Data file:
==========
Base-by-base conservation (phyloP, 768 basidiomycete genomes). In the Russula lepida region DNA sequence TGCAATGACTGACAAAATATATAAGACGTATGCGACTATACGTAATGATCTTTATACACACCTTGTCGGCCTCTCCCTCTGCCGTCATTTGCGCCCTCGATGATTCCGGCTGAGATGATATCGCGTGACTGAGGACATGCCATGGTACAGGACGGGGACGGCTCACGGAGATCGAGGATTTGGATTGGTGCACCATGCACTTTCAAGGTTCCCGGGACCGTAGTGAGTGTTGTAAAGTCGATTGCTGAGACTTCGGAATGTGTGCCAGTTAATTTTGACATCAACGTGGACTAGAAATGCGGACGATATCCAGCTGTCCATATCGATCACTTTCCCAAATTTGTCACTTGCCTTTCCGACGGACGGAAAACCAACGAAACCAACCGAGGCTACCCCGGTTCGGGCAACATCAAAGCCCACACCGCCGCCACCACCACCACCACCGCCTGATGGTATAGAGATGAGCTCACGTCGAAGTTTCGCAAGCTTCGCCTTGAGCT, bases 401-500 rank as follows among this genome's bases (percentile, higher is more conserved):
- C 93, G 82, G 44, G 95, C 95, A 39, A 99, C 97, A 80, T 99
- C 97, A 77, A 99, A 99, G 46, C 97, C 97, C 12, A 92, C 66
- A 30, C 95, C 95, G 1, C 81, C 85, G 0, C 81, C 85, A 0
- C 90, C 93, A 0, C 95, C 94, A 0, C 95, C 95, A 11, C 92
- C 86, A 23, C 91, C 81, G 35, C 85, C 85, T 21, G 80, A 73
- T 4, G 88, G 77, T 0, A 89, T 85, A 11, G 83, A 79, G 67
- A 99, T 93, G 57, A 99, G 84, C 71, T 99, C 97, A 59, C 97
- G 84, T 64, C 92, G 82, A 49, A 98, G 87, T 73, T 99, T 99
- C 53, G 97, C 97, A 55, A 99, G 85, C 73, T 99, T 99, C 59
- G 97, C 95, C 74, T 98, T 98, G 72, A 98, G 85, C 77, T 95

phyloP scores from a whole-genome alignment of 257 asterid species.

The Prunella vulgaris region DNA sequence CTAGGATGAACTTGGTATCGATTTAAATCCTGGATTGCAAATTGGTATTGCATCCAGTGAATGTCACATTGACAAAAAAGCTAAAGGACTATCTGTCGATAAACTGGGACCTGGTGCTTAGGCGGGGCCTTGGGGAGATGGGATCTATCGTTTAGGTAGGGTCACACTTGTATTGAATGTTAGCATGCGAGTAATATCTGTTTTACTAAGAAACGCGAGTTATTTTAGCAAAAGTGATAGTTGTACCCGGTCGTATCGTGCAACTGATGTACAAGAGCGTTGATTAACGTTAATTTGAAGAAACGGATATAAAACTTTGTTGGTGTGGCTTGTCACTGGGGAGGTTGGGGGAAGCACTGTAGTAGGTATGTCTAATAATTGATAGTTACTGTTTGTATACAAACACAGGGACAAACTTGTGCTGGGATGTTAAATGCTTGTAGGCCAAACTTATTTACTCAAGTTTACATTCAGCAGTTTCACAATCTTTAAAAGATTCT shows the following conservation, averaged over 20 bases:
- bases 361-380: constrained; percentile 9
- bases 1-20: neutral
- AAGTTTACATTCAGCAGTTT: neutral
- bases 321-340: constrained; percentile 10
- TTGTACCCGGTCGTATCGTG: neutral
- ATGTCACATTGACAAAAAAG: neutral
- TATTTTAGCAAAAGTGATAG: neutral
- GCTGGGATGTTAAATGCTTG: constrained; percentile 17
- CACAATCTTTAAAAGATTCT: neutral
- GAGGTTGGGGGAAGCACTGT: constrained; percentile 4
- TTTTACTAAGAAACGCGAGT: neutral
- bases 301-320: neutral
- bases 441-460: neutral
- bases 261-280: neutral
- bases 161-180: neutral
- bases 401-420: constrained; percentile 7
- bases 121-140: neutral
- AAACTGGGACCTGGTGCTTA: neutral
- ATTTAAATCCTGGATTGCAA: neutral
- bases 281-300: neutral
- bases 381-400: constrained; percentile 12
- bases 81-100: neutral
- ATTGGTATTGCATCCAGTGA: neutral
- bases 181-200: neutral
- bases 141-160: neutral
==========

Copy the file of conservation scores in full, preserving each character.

Base-by-base conservation (phyloP, 768 basidiomycete genomes). In the Russula lepida region DNA sequence TGCAATGACTGACAAAATATATAAGACGTATGCGACTATACGTAATGATCTTTATACACACCTTGTCGGCCTCTCCCTCTGCCGTCATTTGCGCCCTCGATGATTCCGGCTGAGATGATATCGCGTGACTGAGGACATGCCATGGTACAGGACGGGGACGGCTCACGGAGATCGAGGATTTGGATTGGTGCACCATGCACTTTCAAGGTTCCCGGGACCGTAGTGAGTGTTGTAAAGTCGATTGCTGAGACTTCGGAATGTGTGCCAGTTAATTTTGACATCAACGTGGACTAGAAATGCGGACGATATCCAGCTGTCCATATCGATCACTTTCCCAAATTTGTCACTTGCCTTTCCGACGGACGGAAAACCAACGAAACCAACCGAGGCTACCCCGGTTCGGGCAACATCAAAGCCCACACCGCCGCCACCACCACCACCACCGCCTGATGGTATAGAGATGAGCTCACGTCGAAGTTTCGCAAGCTTCGCCTTGAGCT, bases 401-500 rank as follows among this genome's bases (percentile, higher is more conserved):
- C 93, G 82, G 44, G 95, C 95, A 39, A 99, C 97, A 80, T 99
- C 97, A 77, A 99, A 99, G 46, C 97, C 97, C 12, A 92, C 66
- A 30, C 95, C 95, G 1, C 81, C 85, G 0, C 81, C 85, A 0
- C 90, C 93, A 0, C 95, C 94, A 0, C 95, C 95, A 11, C 92
- C 86, A 23, C 91, C 81, G 35, C 85, C 85, T 21, G 80, A 73
- T 4, G 88, G 77, T 0, A 89, T 85, A 11, G 83, A 79, G 67
- A 99, T 93, G 57, A 99, G 84, C 71, T 99, C 97, A 59, C 97
- G 84, T 64, C 92, G 82, A 49, A 98, G 87, T 73, T 99, T 99
- C 53, G 97, C 97, A 55, A 99, G 85, C 73, T 99, T 99, C 59
- G 97, C 95, C 74, T 98, T 98, G 72, A 98, G 85, C 77, T 95

phyloP scores from a whole-genome alignment of 257 asterid species.

The Prunella vulgaris region DNA sequence CTAGGATGAACTTGGTATCGATTTAAATCCTGGATTGCAAATTGGTATTGCATCCAGTGAATGTCACATTGACAAAAAAGCTAAAGGACTATCTGTCGATAAACTGGGACCTGGTGCTTAGGCGGGGCCTTGGGGAGATGGGATCTATCGTTTAGGTAGGGTCACACTTGTATTGAATGTTAGCATGCGAGTAATATCTGTTTTACTAAGAAACGCGAGTTATTTTAGCAAAAGTGATAGTTGTACCCGGTCGTATCGTGCAACTGATGTACAAGAGCGTTGATTAACGTTAATTTGAAGAAACGGATATAAAACTTTGTTGGTGTGGCTTGTCACTGGGGAGGTTGGGGGAAGCACTGTAGTAGGTATGTCTAATAATTGATAGTTACTGTTTGTATACAAACACAGGGACAAACTTGTGCTGGGATGTTAAATGCTTGTAGGCCAAACTTATTTACTCAAGTTTACATTCAGCAGTTTCACAATCTTTAAAAGATTCT shows the following conservation, averaged over 20 bases:
- bases 361-380: constrained; percentile 9
- bases 1-20: neutral
- AAGTTTACATTCAGCAGTTT: neutral
- bases 321-340: constrained; percentile 10
- TTGTACCCGGTCGTATCGTG: neutral
- ATGTCACATTGACAAAAAAG: neutral
- TATTTTAGCAAAAGTGATAG: neutral
- GCTGGGATGTTAAATGCTTG: constrained; percentile 17
- CACAATCTTTAAAAGATTCT: neutral
- GAGGTTGGGGGAAGCACTGT: constrained; percentile 4
- TTTTACTAAGAAACGCGAGT: neutral
- bases 301-320: neutral
- bases 441-460: neutral
- bases 261-280: neutral
- bases 161-180: neutral
- bases 401-420: constrained; percentile 7
- bases 121-140: neutral
- AAACTGGGACCTGGTGCTTA: neutral
- ATTTAAATCCTGGATTGCAA: neutral
- bases 281-300: neutral
- bases 381-400: constrained; percentile 12
- bases 81-100: neutral
- ATTGGTATTGCATCCAGTGA: neutral
- bases 181-200: neutral
- bases 141-160: neutral